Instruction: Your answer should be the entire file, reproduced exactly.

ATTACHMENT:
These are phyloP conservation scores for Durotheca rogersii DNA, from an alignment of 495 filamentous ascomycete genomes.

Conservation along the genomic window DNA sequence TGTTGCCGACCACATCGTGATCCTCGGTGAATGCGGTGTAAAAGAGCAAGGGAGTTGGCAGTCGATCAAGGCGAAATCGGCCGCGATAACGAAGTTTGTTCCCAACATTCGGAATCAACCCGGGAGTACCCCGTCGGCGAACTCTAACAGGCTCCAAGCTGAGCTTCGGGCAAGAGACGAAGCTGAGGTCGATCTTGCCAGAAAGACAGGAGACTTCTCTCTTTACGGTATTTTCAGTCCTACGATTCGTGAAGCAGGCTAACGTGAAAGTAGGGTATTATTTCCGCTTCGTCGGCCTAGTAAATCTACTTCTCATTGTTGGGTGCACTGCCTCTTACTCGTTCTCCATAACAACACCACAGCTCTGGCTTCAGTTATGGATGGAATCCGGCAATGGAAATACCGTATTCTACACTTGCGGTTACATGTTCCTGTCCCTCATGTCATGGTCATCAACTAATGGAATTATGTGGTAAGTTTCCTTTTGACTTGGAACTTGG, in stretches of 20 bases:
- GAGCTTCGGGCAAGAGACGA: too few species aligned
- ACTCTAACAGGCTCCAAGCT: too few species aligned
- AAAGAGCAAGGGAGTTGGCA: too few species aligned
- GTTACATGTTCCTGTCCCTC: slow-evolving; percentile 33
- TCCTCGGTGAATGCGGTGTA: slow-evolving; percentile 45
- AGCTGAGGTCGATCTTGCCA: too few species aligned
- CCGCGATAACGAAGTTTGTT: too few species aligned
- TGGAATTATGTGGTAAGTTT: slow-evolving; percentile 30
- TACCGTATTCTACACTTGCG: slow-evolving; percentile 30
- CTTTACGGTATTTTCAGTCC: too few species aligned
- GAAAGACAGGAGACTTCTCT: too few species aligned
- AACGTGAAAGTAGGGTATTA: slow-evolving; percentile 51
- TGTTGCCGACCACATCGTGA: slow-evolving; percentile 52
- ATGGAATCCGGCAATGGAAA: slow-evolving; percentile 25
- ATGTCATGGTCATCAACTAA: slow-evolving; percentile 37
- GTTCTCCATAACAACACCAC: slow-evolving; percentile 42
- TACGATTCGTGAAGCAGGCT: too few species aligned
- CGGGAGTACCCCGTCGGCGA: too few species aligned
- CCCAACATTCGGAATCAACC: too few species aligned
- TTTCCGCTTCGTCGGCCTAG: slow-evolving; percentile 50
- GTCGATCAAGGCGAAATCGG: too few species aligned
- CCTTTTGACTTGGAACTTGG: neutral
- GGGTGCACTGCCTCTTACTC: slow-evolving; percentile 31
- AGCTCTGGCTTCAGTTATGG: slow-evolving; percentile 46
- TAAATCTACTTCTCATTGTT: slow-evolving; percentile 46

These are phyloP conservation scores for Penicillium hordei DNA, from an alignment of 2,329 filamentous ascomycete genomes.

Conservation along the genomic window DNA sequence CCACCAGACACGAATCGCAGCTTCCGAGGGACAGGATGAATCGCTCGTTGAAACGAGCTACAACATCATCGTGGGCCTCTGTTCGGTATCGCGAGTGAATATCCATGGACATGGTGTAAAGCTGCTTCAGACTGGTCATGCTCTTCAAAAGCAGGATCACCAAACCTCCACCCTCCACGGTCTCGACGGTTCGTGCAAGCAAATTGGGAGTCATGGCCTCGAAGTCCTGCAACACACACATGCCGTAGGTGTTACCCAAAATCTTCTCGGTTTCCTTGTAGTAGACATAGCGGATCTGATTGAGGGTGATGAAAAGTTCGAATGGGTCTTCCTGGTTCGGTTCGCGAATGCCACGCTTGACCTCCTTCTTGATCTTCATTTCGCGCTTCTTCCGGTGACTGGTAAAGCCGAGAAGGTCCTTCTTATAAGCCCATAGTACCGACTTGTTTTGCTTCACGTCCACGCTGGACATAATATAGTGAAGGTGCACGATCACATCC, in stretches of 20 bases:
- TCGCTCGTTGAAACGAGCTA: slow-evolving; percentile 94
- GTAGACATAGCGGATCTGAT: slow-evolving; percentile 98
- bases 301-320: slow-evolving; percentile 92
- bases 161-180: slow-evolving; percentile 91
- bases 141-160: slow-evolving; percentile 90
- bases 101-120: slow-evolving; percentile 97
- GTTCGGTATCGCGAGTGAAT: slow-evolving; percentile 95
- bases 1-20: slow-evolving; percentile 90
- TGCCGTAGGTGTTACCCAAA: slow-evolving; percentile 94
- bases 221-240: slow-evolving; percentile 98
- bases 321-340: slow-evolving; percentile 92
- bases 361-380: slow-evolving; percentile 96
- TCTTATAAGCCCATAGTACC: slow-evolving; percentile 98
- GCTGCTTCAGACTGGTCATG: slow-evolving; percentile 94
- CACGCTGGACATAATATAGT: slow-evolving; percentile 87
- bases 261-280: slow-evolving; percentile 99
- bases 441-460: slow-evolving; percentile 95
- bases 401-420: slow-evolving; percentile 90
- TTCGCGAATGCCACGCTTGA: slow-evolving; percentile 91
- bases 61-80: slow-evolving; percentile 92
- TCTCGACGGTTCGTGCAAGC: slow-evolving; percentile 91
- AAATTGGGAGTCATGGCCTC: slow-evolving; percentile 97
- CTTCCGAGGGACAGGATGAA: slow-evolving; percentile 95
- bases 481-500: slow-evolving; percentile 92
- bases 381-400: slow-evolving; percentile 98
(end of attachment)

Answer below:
These are phyloP conservation scores for Durotheca rogersii DNA, from an alignment of 495 filamentous ascomycete genomes.

Conservation along the genomic window DNA sequence TGTTGCCGACCACATCGTGATCCTCGGTGAATGCGGTGTAAAAGAGCAAGGGAGTTGGCAGTCGATCAAGGCGAAATCGGCCGCGATAACGAAGTTTGTTCCCAACATTCGGAATCAACCCGGGAGTACCCCGTCGGCGAACTCTAACAGGCTCCAAGCTGAGCTTCGGGCAAGAGACGAAGCTGAGGTCGATCTTGCCAGAAAGACAGGAGACTTCTCTCTTTACGGTATTTTCAGTCCTACGATTCGTGAAGCAGGCTAACGTGAAAGTAGGGTATTATTTCCGCTTCGTCGGCCTAGTAAATCTACTTCTCATTGTTGGGTGCACTGCCTCTTACTCGTTCTCCATAACAACACCACAGCTCTGGCTTCAGTTATGGATGGAATCCGGCAATGGAAATACCGTATTCTACACTTGCGGTTACATGTTCCTGTCCCTCATGTCATGGTCATCAACTAATGGAATTATGTGGTAAGTTTCCTTTTGACTTGGAACTTGG, in stretches of 20 bases:
- GAGCTTCGGGCAAGAGACGA: too few species aligned
- ACTCTAACAGGCTCCAAGCT: too few species aligned
- AAAGAGCAAGGGAGTTGGCA: too few species aligned
- GTTACATGTTCCTGTCCCTC: slow-evolving; percentile 33
- TCCTCGGTGAATGCGGTGTA: slow-evolving; percentile 45
- AGCTGAGGTCGATCTTGCCA: too few species aligned
- CCGCGATAACGAAGTTTGTT: too few species aligned
- TGGAATTATGTGGTAAGTTT: slow-evolving; percentile 30
- TACCGTATTCTACACTTGCG: slow-evolving; percentile 30
- CTTTACGGTATTTTCAGTCC: too few species aligned
- GAAAGACAGGAGACTTCTCT: too few species aligned
- AACGTGAAAGTAGGGTATTA: slow-evolving; percentile 51
- TGTTGCCGACCACATCGTGA: slow-evolving; percentile 52
- ATGGAATCCGGCAATGGAAA: slow-evolving; percentile 25
- ATGTCATGGTCATCAACTAA: slow-evolving; percentile 37
- GTTCTCCATAACAACACCAC: slow-evolving; percentile 42
- TACGATTCGTGAAGCAGGCT: too few species aligned
- CGGGAGTACCCCGTCGGCGA: too few species aligned
- CCCAACATTCGGAATCAACC: too few species aligned
- TTTCCGCTTCGTCGGCCTAG: slow-evolving; percentile 50
- GTCGATCAAGGCGAAATCGG: too few species aligned
- CCTTTTGACTTGGAACTTGG: neutral
- GGGTGCACTGCCTCTTACTC: slow-evolving; percentile 31
- AGCTCTGGCTTCAGTTATGG: slow-evolving; percentile 46
- TAAATCTACTTCTCATTGTT: slow-evolving; percentile 46

These are phyloP conservation scores for Penicillium hordei DNA, from an alignment of 2,329 filamentous ascomycete genomes.

Conservation along the genomic window DNA sequence CCACCAGACACGAATCGCAGCTTCCGAGGGACAGGATGAATCGCTCGTTGAAACGAGCTACAACATCATCGTGGGCCTCTGTTCGGTATCGCGAGTGAATATCCATGGACATGGTGTAAAGCTGCTTCAGACTGGTCATGCTCTTCAAAAGCAGGATCACCAAACCTCCACCCTCCACGGTCTCGACGGTTCGTGCAAGCAAATTGGGAGTCATGGCCTCGAAGTCCTGCAACACACACATGCCGTAGGTGTTACCCAAAATCTTCTCGGTTTCCTTGTAGTAGACATAGCGGATCTGATTGAGGGTGATGAAAAGTTCGAATGGGTCTTCCTGGTTCGGTTCGCGAATGCCACGCTTGACCTCCTTCTTGATCTTCATTTCGCGCTTCTTCCGGTGACTGGTAAAGCCGAGAAGGTCCTTCTTATAAGCCCATAGTACCGACTTGTTTTGCTTCACGTCCACGCTGGACATAATATAGTGAAGGTGCACGATCACATCC, in stretches of 20 bases:
- TCGCTCGTTGAAACGAGCTA: slow-evolving; percentile 94
- GTAGACATAGCGGATCTGAT: slow-evolving; percentile 98
- bases 301-320: slow-evolving; percentile 92
- bases 161-180: slow-evolving; percentile 91
- bases 141-160: slow-evolving; percentile 90
- bases 101-120: slow-evolving; percentile 97
- GTTCGGTATCGCGAGTGAAT: slow-evolving; percentile 95
- bases 1-20: slow-evolving; percentile 90
- TGCCGTAGGTGTTACCCAAA: slow-evolving; percentile 94
- bases 221-240: slow-evolving; percentile 98
- bases 321-340: slow-evolving; percentile 92
- bases 361-380: slow-evolving; percentile 96
- TCTTATAAGCCCATAGTACC: slow-evolving; percentile 98
- GCTGCTTCAGACTGGTCATG: slow-evolving; percentile 94
- CACGCTGGACATAATATAGT: slow-evolving; percentile 87
- bases 261-280: slow-evolving; percentile 99
- bases 441-460: slow-evolving; percentile 95
- bases 401-420: slow-evolving; percentile 90
- TTCGCGAATGCCACGCTTGA: slow-evolving; percentile 91
- bases 61-80: slow-evolving; percentile 92
- TCTCGACGGTTCGTGCAAGC: slow-evolving; percentile 91
- AAATTGGGAGTCATGGCCTC: slow-evolving; percentile 97
- CTTCCGAGGGACAGGATGAA: slow-evolving; percentile 95
- bases 481-500: slow-evolving; percentile 92
- bases 381-400: slow-evolving; percentile 98